The United States as a melting pot of cultures is a tired but true metaphor. As the population of non-English-speaking residents has increased in recent years, the need for medical interpreters in hospitals has likewise grown. Medical interpreters act as language conduits, translating between doctor and patient and thus overcoming the language barrier between them. This is an incredibly crucial task, as it enables physicians to do their job without having to worry about possible mis-communications that might result in medical mistakes. Utilizing a medical translator makes it easier for hospitals to attract and properly care for a wider range of international patients.
What Hospitals Should Look For
A lot of great interpreters working in the field today do not have a college degree. The main thing that hospitals should look for when hiring an interpreter is not their level of education but whether or not they can speak and write both English and the foreign language(s) fluently. They must be able to translate clearly both simple and complex ideas from one language to the other. Much of this ability comes simply from experience and can only be measured properly through the interview process.
Good medical interpreters must have a good knowledge of medical terminology and must be acquainted with the dynamics inherent in the patient-doctor relationship. There are some colleges and universities that offer certification programs for medical interpreters. These are not required for the job, but some employers feel more comfortable if they see that the potential employee has put in the effort to receive some professional training in the field. There are also interpreter agencies, which some hospitals prefer because it takes care of the interviewing process for them.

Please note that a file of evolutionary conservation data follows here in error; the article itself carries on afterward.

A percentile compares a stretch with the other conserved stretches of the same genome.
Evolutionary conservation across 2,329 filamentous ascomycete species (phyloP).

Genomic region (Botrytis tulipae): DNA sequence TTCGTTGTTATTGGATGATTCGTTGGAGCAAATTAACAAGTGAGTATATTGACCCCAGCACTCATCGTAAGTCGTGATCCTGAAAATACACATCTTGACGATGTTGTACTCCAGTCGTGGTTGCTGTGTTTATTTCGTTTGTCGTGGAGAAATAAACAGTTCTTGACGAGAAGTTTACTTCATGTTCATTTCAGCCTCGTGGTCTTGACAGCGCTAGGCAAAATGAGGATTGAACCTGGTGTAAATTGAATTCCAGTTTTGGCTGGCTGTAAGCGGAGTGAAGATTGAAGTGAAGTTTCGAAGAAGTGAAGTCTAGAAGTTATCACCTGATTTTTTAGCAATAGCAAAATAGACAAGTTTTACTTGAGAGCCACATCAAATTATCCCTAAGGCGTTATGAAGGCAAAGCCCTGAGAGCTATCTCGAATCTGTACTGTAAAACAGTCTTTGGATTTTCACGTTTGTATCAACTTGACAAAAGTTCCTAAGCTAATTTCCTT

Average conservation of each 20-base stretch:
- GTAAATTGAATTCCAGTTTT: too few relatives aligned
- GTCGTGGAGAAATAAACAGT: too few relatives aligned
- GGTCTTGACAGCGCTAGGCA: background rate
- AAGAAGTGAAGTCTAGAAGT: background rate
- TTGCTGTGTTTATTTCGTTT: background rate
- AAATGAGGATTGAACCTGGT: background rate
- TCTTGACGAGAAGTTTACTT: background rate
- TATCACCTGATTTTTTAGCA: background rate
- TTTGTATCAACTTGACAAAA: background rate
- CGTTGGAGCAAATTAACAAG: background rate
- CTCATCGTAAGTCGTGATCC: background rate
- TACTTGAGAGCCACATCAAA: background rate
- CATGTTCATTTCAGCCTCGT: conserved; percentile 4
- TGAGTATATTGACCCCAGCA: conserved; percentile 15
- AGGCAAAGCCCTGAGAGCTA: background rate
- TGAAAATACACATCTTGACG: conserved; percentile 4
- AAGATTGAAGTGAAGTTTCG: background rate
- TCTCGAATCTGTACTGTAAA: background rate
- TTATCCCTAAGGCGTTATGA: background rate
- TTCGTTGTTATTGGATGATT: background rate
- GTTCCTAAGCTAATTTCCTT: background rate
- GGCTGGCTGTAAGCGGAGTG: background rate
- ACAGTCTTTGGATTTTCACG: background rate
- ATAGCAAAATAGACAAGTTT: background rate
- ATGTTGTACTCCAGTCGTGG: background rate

The main thing to look for in an medical interpreter, however, is once again whether or not they can think quickly and creatively to convey complex ideas and messages as accurately as possible, as they’ll be acting as the voice of both the physician and the patient.
As the title implies, a medical interpreter does not simply translate the words spoken by a doctor or patient. An interpreter must be able to find the right way of conveying the meaning, or the essence of what the patient or doctor is trying to get across to the other party.
An interpreter is there in the exam room with the patient. He helps the physician understand the personal and medical history of a patient as it becomes relevant, and he helps the patient understand the technical details that the physician is trying to convey.